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Informe Final – Comisión de la Verdad

‘Where is your [Sister]?’:
A short reflection on the Colombian Truth Commission’s report

July 5, 2022 / By Sonia Garzon

This paraphrased title came to my mind as I heard the speech given by Francisco De Roux at the ceremony convened by the Colombian Truth Commission to hand over its final report [1]. Presented on June 28, 2022, the report is the result of more than three and a half years work and is credited with representing the testimonies of about 30 thousand victims. The actual question pronounced by Francisco De Roux in his speech was “Where is your brother?” And, curiously enough, it literally takes up the ideas of an episode of the Bible, when God asks Cain about his brother whom he has just murdered.

Since 2017, Francisco De Roux has acted as the Chairman of the Colombian Truth Commission, and as it was the case of Anglican Archbishop Desmond Tutu, Chair of the South African Truth and Reconciliation Commission, De Roux is also a priest ordained by the Catholic Church. When speaking from his position as Chair of the Commission, De Roux has rarely mentioned the Bible nor has he made direct references to religion in his public statements. His way of speaking to the public and handling his job at the Truth commission can fairly be described as that of a humanist and secular freethinker. However, De Roux’s words inescapably echo a biblical sentence.

But the reason why I draw attention to De Roux’s words “Where is your [sister]?” is the importance it has in framing the report of the Truth Commission’s and directing the audience’s attention to its aim. As provided by the 2016 Peace Agreement, the Commission had the mission of helping to reveal what happened in this armed conflict, to honour the victims, and to foster perpetrators’ acknowledgment of their responsibility for the crimes they committed during the armed conflict. In so doing, the report covers extensively the multiple dimensions of the armed conflict and formulates recommendations. Thus, it addresses multiple forms of violence, giving room to a diversity of experiences and multiple oralities from victims and witnesses. With an estimated 9 million victims, the report shows that the Colombian war left at least 400 thousand deaths, eight out of ten were civilian non-combatants. De Roux’s words were clear, saying to his fellow citizens:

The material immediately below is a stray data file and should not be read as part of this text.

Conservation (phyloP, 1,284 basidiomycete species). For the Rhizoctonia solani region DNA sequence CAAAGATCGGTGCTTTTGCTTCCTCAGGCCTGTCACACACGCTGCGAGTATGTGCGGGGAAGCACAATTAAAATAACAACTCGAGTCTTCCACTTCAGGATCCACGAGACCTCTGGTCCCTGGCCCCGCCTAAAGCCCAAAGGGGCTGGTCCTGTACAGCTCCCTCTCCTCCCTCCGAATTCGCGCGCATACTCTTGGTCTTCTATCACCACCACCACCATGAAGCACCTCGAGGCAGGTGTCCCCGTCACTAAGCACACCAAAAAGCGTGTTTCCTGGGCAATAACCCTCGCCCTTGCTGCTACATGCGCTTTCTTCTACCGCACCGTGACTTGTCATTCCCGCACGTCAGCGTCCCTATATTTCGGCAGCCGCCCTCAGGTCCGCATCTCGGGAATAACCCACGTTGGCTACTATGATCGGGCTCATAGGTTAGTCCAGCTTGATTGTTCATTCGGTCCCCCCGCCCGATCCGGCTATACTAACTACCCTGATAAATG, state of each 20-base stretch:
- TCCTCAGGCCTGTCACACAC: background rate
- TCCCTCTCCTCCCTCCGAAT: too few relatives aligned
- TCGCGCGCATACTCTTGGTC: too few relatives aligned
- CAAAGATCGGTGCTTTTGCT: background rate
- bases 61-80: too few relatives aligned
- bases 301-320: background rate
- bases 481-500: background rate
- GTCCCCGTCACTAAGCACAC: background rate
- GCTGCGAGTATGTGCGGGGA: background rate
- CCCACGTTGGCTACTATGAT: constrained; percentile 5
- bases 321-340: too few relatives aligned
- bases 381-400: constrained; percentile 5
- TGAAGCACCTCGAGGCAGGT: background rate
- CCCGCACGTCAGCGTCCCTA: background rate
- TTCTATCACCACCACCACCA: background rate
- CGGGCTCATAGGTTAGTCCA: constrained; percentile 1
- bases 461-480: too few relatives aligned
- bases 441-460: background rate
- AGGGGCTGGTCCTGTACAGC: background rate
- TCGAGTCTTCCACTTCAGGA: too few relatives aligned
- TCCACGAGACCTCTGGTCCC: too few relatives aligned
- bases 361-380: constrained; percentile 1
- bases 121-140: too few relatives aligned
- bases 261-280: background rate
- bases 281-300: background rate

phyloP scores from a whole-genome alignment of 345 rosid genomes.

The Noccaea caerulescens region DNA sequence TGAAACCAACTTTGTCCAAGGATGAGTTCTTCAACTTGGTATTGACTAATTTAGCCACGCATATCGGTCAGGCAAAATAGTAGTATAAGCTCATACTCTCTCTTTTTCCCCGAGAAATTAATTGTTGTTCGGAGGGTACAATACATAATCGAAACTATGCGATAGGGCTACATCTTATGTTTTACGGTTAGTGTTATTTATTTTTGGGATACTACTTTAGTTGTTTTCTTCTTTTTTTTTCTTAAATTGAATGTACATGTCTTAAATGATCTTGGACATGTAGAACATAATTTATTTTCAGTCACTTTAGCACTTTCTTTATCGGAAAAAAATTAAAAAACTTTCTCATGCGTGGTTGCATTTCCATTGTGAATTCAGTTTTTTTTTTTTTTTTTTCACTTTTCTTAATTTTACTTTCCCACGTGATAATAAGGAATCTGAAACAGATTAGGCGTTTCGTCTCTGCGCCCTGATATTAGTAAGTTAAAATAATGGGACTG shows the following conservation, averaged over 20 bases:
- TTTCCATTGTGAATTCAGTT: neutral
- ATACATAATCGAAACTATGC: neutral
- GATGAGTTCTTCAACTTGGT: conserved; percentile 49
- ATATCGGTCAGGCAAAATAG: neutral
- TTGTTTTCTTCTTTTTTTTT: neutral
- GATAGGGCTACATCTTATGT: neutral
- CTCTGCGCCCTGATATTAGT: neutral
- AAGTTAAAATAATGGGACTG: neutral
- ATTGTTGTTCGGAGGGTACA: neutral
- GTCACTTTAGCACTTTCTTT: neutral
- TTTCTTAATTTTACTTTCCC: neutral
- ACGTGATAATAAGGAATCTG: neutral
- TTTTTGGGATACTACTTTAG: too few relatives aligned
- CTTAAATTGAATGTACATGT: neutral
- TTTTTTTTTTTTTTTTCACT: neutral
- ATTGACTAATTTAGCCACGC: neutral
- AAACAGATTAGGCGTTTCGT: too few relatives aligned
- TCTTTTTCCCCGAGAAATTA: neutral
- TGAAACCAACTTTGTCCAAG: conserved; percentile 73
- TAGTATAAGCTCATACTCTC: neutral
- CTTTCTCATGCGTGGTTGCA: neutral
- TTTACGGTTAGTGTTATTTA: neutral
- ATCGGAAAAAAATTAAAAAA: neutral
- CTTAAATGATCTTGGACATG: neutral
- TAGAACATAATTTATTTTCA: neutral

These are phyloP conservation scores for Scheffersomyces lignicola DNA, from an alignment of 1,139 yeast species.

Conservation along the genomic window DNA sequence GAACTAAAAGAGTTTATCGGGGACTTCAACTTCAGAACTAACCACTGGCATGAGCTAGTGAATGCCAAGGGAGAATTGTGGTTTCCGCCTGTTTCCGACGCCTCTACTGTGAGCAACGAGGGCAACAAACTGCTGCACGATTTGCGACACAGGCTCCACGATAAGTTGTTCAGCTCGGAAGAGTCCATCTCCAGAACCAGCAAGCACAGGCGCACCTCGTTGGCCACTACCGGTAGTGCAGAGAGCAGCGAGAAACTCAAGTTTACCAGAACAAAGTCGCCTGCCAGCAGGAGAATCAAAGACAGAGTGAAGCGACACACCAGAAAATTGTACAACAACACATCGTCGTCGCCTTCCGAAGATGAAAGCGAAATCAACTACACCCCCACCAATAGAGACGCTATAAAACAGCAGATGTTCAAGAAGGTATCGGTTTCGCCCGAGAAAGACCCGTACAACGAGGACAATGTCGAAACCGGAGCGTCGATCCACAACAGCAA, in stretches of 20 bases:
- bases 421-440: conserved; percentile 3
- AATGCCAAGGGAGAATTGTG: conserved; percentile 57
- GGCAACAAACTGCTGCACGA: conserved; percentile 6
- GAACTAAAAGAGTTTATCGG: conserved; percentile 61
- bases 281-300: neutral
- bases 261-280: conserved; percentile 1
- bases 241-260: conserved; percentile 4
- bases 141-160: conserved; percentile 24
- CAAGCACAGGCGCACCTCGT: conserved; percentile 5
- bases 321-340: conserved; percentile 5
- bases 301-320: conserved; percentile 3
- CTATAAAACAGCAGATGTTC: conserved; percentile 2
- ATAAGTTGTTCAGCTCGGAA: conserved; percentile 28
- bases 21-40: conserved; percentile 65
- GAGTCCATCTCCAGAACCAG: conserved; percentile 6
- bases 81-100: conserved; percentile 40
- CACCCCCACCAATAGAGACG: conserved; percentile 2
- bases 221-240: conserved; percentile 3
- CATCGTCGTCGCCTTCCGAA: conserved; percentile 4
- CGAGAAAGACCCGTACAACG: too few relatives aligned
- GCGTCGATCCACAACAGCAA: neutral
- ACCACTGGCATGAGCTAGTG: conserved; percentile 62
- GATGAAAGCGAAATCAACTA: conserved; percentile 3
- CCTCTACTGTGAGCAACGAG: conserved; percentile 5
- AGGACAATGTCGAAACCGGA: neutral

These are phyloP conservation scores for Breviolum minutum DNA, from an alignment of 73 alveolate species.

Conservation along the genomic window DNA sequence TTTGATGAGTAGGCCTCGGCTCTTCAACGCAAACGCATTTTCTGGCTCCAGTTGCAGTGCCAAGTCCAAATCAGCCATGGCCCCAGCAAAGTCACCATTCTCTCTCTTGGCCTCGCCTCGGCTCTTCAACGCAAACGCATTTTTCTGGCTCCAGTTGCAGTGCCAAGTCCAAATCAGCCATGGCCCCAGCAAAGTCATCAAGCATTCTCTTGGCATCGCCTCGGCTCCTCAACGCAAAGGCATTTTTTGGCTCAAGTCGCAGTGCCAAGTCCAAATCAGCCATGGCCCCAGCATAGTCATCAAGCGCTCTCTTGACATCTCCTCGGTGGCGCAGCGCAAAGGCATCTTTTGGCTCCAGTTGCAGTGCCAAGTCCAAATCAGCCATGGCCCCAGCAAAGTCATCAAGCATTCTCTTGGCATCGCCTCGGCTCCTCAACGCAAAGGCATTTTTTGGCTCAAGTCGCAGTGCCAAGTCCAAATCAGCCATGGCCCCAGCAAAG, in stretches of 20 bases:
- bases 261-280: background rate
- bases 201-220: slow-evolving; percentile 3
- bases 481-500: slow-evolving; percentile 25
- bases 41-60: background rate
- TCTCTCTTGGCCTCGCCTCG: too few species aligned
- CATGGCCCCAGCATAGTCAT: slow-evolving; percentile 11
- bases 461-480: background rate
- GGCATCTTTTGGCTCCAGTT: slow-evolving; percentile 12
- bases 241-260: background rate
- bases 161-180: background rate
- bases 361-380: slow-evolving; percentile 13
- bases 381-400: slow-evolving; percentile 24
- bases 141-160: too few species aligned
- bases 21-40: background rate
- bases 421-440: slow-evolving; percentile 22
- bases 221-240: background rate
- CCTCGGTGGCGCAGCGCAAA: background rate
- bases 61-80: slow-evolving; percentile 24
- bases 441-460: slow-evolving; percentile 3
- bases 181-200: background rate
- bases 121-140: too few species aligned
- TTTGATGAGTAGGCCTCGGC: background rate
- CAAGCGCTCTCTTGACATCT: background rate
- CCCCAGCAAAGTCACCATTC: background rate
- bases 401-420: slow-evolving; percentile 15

Francisco de Roux

© Comision de la Verdad | Confidencial Colombia

We should not have accepted such barbarity as natural or unavoidable (…). We should not have become accustomed to the ignominy of such violence, as if it had nothing to do with us (…). Why the whole country did not stop early on to demand the guerrillas and the state to end the war and negotiate peace?

The sentence ‘where is your [sister]’ signals one of the answers to these questions which, I argue, is that of human disposability. Disposability in the Colombian war has been deployed as a way of thinking and acting, which makes people believe that the life of their fellow citizens could be rendered disposable. As the Commission’s report suggests, in the context of the Colombian war, to think differently was a reason to see “the other” as an enemy, as dangerous, as a conspirator, and finally as an obstacle whose life can be rendered disposable. As feminist scholar Cynthia Enloe argues, people become disposable when, in somebody’s eyes, they are imagined as not having a name and as not having the right to have a history. And in turn, we can become disposers when we start thinking about people as categories, as a number within a universe of victims of war crimes, and when we stripped the victim of his/her richness and of the complexities of his/her history.

Among its recommendation, the report of the Truth Commission calls on the Colombian state to educate for peace and to dismantle the doctrine of the “enemy within.” Introduced at the end of the 70s as an ideological weapon to fight against guerrilla groups, this doctrine has also been applied to members of social movements and left parties. The doctrine of the “enemy within” allowed to exclude civilians from the protection of the law and, furthermore, it encouraged citizens’ complete rejection and stigmatization of “their other” fellow citizens.

If taken seriously, the question ‘where is your [sister]?’ is a call and plea to undo disposability. To recover the name and history of those “other” non-hegemonic human beings whose life was taken away, to make a better sense of what happened to the victims, and to do what it takes to make sure that the normalization of violence would never repeat again.